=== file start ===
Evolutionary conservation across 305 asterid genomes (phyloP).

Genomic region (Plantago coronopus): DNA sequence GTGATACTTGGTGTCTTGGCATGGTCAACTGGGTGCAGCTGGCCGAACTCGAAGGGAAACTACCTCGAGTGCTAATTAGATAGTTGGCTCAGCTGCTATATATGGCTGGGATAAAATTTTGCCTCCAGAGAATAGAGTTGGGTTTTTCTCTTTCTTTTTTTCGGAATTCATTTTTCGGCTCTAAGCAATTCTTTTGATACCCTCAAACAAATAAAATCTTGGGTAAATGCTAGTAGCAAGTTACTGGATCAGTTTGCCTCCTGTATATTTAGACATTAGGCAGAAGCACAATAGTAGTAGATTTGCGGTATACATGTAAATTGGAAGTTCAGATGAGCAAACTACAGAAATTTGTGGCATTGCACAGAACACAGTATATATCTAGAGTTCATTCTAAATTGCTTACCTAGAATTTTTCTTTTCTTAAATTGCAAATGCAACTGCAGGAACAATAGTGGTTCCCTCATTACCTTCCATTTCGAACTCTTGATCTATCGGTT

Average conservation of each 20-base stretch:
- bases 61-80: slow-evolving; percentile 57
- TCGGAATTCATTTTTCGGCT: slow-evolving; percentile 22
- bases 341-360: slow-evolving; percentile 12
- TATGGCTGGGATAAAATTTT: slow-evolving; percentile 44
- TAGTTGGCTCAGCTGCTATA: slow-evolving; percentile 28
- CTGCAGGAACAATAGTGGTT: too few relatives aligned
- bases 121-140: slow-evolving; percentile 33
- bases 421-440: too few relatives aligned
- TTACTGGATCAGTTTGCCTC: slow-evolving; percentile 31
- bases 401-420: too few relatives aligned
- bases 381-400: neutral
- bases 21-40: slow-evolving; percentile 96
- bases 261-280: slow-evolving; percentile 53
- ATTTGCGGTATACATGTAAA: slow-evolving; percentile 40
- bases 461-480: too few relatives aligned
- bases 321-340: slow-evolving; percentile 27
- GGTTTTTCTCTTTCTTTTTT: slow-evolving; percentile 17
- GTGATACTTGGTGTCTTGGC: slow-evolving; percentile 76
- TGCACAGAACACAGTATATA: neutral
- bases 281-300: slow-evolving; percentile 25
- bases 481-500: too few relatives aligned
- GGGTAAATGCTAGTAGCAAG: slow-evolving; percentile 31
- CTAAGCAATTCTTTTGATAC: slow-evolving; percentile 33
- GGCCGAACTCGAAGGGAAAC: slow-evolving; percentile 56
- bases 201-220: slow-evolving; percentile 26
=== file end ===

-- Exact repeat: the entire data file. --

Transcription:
Evolutionary conservation across 305 asterid genomes (phyloP).

Genomic region (Plantago coronopus): DNA sequence GTGATACTTGGTGTCTTGGCATGGTCAACTGGGTGCAGCTGGCCGAACTCGAAGGGAAACTACCTCGAGTGCTAATTAGATAGTTGGCTCAGCTGCTATATATGGCTGGGATAAAATTTTGCCTCCAGAGAATAGAGTTGGGTTTTTCTCTTTCTTTTTTTCGGAATTCATTTTTCGGCTCTAAGCAATTCTTTTGATACCCTCAAACAAATAAAATCTTGGGTAAATGCTAGTAGCAAGTTACTGGATCAGTTTGCCTCCTGTATATTTAGACATTAGGCAGAAGCACAATAGTAGTAGATTTGCGGTATACATGTAAATTGGAAGTTCAGATGAGCAAACTACAGAAATTTGTGGCATTGCACAGAACACAGTATATATCTAGAGTTCATTCTAAATTGCTTACCTAGAATTTTTCTTTTCTTAAATTGCAAATGCAACTGCAGGAACAATAGTGGTTCCCTCATTACCTTCCATTTCGAACTCTTGATCTATCGGTT

Average conservation of each 20-base stretch:
- bases 61-80: slow-evolving; percentile 57
- TCGGAATTCATTTTTCGGCT: slow-evolving; percentile 22
- bases 341-360: slow-evolving; percentile 12
- TATGGCTGGGATAAAATTTT: slow-evolving; percentile 44
- TAGTTGGCTCAGCTGCTATA: slow-evolving; percentile 28
- CTGCAGGAACAATAGTGGTT: too few relatives aligned
- bases 121-140: slow-evolving; percentile 33
- bases 421-440: too few relatives aligned
- TTACTGGATCAGTTTGCCTC: slow-evolving; percentile 31
- bases 401-420: too few relatives aligned
- bases 381-400: neutral
- bases 21-40: slow-evolving; percentile 96
- bases 261-280: slow-evolving; percentile 53
- ATTTGCGGTATACATGTAAA: slow-evolving; percentile 40
- bases 461-480: too few relatives aligned
- bases 321-340: slow-evolving; percentile 27
- GGTTTTTCTCTTTCTTTTTT: slow-evolving; percentile 17
- GTGATACTTGGTGTCTTGGC: slow-evolving; percentile 76
- TGCACAGAACACAGTATATA: neutral
- bases 281-300: slow-evolving; percentile 25
- bases 481-500: too few relatives aligned
- GGGTAAATGCTAGTAGCAAG: slow-evolving; percentile 31
- CTAAGCAATTCTTTTGATAC: slow-evolving; percentile 33
- GGCCGAACTCGAAGGGAAAC: slow-evolving; percentile 56
- bases 201-220: slow-evolving; percentile 26